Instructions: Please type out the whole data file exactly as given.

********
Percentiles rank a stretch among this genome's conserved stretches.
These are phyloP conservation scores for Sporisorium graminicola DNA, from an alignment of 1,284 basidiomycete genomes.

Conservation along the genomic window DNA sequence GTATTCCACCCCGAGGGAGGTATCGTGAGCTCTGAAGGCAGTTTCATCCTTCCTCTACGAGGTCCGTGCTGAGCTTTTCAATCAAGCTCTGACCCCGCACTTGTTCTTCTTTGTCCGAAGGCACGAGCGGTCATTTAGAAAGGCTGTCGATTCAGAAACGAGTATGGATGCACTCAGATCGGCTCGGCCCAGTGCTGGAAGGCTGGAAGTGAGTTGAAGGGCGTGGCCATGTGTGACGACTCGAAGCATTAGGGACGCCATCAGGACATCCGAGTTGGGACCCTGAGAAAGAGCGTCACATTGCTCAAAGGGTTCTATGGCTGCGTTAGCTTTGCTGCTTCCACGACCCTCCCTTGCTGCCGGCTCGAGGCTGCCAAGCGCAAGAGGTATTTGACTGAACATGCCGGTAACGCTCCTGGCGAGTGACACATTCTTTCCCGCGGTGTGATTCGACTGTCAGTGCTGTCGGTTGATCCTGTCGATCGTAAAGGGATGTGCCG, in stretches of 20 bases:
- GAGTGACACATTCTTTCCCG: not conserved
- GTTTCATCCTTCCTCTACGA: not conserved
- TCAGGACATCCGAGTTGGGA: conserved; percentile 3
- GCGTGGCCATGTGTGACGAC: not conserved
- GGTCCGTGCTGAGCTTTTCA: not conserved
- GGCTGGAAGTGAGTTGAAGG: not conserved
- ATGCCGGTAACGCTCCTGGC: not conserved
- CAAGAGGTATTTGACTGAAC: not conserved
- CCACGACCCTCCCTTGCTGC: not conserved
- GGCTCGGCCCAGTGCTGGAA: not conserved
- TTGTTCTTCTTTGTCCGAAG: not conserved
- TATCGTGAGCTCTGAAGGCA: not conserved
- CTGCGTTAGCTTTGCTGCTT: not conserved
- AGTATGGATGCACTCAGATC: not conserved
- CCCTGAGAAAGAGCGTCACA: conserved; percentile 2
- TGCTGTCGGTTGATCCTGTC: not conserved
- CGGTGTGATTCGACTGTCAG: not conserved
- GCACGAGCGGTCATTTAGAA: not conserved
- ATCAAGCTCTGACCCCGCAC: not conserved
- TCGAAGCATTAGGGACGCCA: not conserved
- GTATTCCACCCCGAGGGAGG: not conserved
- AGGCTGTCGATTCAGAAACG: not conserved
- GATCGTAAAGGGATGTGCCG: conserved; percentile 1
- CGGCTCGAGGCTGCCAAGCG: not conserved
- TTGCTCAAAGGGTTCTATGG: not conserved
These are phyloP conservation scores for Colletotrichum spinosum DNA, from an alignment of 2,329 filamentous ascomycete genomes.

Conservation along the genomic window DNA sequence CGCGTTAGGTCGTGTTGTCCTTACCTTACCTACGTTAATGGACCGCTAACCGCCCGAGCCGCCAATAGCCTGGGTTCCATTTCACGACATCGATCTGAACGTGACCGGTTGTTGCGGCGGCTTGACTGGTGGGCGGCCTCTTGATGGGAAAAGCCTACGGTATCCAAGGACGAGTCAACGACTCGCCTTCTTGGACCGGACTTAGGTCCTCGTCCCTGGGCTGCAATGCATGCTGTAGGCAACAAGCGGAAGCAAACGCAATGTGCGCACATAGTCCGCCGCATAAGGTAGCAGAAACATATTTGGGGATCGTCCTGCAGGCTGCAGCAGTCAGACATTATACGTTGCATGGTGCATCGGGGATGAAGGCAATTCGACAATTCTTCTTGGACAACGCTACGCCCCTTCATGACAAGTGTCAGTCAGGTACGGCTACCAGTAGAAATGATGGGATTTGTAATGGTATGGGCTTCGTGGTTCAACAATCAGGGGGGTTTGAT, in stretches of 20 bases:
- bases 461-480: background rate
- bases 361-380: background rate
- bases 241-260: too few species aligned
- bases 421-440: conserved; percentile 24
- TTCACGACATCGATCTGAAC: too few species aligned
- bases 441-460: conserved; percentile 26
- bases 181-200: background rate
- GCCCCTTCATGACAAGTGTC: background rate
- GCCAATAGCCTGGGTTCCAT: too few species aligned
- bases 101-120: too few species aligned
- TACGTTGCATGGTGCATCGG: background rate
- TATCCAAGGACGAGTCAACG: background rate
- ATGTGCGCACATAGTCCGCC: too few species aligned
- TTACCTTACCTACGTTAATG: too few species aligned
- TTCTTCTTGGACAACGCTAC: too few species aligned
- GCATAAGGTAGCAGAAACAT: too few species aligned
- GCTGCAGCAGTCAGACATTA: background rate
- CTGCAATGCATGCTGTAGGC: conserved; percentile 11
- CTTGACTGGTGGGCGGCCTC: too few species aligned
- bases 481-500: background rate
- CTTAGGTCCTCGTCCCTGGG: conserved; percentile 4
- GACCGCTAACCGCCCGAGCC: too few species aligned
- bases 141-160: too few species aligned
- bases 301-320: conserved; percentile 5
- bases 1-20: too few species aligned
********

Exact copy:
Percentiles rank a stretch among this genome's conserved stretches.
These are phyloP conservation scores for Sporisorium graminicola DNA, from an alignment of 1,284 basidiomycete genomes.

Conservation along the genomic window DNA sequence GTATTCCACCCCGAGGGAGGTATCGTGAGCTCTGAAGGCAGTTTCATCCTTCCTCTACGAGGTCCGTGCTGAGCTTTTCAATCAAGCTCTGACCCCGCACTTGTTCTTCTTTGTCCGAAGGCACGAGCGGTCATTTAGAAAGGCTGTCGATTCAGAAACGAGTATGGATGCACTCAGATCGGCTCGGCCCAGTGCTGGAAGGCTGGAAGTGAGTTGAAGGGCGTGGCCATGTGTGACGACTCGAAGCATTAGGGACGCCATCAGGACATCCGAGTTGGGACCCTGAGAAAGAGCGTCACATTGCTCAAAGGGTTCTATGGCTGCGTTAGCTTTGCTGCTTCCACGACCCTCCCTTGCTGCCGGCTCGAGGCTGCCAAGCGCAAGAGGTATTTGACTGAACATGCCGGTAACGCTCCTGGCGAGTGACACATTCTTTCCCGCGGTGTGATTCGACTGTCAGTGCTGTCGGTTGATCCTGTCGATCGTAAAGGGATGTGCCG, in stretches of 20 bases:
- GAGTGACACATTCTTTCCCG: not conserved
- GTTTCATCCTTCCTCTACGA: not conserved
- TCAGGACATCCGAGTTGGGA: conserved; percentile 3
- GCGTGGCCATGTGTGACGAC: not conserved
- GGTCCGTGCTGAGCTTTTCA: not conserved
- GGCTGGAAGTGAGTTGAAGG: not conserved
- ATGCCGGTAACGCTCCTGGC: not conserved
- CAAGAGGTATTTGACTGAAC: not conserved
- CCACGACCCTCCCTTGCTGC: not conserved
- GGCTCGGCCCAGTGCTGGAA: not conserved
- TTGTTCTTCTTTGTCCGAAG: not conserved
- TATCGTGAGCTCTGAAGGCA: not conserved
- CTGCGTTAGCTTTGCTGCTT: not conserved
- AGTATGGATGCACTCAGATC: not conserved
- CCCTGAGAAAGAGCGTCACA: conserved; percentile 2
- TGCTGTCGGTTGATCCTGTC: not conserved
- CGGTGTGATTCGACTGTCAG: not conserved
- GCACGAGCGGTCATTTAGAA: not conserved
- ATCAAGCTCTGACCCCGCAC: not conserved
- TCGAAGCATTAGGGACGCCA: not conserved
- GTATTCCACCCCGAGGGAGG: not conserved
- AGGCTGTCGATTCAGAAACG: not conserved
- GATCGTAAAGGGATGTGCCG: conserved; percentile 1
- CGGCTCGAGGCTGCCAAGCG: not conserved
- TTGCTCAAAGGGTTCTATGG: not conserved
These are phyloP conservation scores for Colletotrichum spinosum DNA, from an alignment of 2,329 filamentous ascomycete genomes.

Conservation along the genomic window DNA sequence CGCGTTAGGTCGTGTTGTCCTTACCTTACCTACGTTAATGGACCGCTAACCGCCCGAGCCGCCAATAGCCTGGGTTCCATTTCACGACATCGATCTGAACGTGACCGGTTGTTGCGGCGGCTTGACTGGTGGGCGGCCTCTTGATGGGAAAAGCCTACGGTATCCAAGGACGAGTCAACGACTCGCCTTCTTGGACCGGACTTAGGTCCTCGTCCCTGGGCTGCAATGCATGCTGTAGGCAACAAGCGGAAGCAAACGCAATGTGCGCACATAGTCCGCCGCATAAGGTAGCAGAAACATATTTGGGGATCGTCCTGCAGGCTGCAGCAGTCAGACATTATACGTTGCATGGTGCATCGGGGATGAAGGCAATTCGACAATTCTTCTTGGACAACGCTACGCCCCTTCATGACAAGTGTCAGTCAGGTACGGCTACCAGTAGAAATGATGGGATTTGTAATGGTATGGGCTTCGTGGTTCAACAATCAGGGGGGTTTGAT, in stretches of 20 bases:
- bases 461-480: background rate
- bases 361-380: background rate
- bases 241-260: too few species aligned
- bases 421-440: conserved; percentile 24
- TTCACGACATCGATCTGAAC: too few species aligned
- bases 441-460: conserved; percentile 26
- bases 181-200: background rate
- GCCCCTTCATGACAAGTGTC: background rate
- GCCAATAGCCTGGGTTCCAT: too few species aligned
- bases 101-120: too few species aligned
- TACGTTGCATGGTGCATCGG: background rate
- TATCCAAGGACGAGTCAACG: background rate
- ATGTGCGCACATAGTCCGCC: too few species aligned
- TTACCTTACCTACGTTAATG: too few species aligned
- TTCTTCTTGGACAACGCTAC: too few species aligned
- GCATAAGGTAGCAGAAACAT: too few species aligned
- GCTGCAGCAGTCAGACATTA: background rate
- CTGCAATGCATGCTGTAGGC: conserved; percentile 11
- CTTGACTGGTGGGCGGCCTC: too few species aligned
- bases 481-500: background rate
- CTTAGGTCCTCGTCCCTGGG: conserved; percentile 4
- GACCGCTAACCGCCCGAGCC: too few species aligned
- bases 141-160: too few species aligned
- bases 301-320: conserved; percentile 5
- bases 1-20: too few species aligned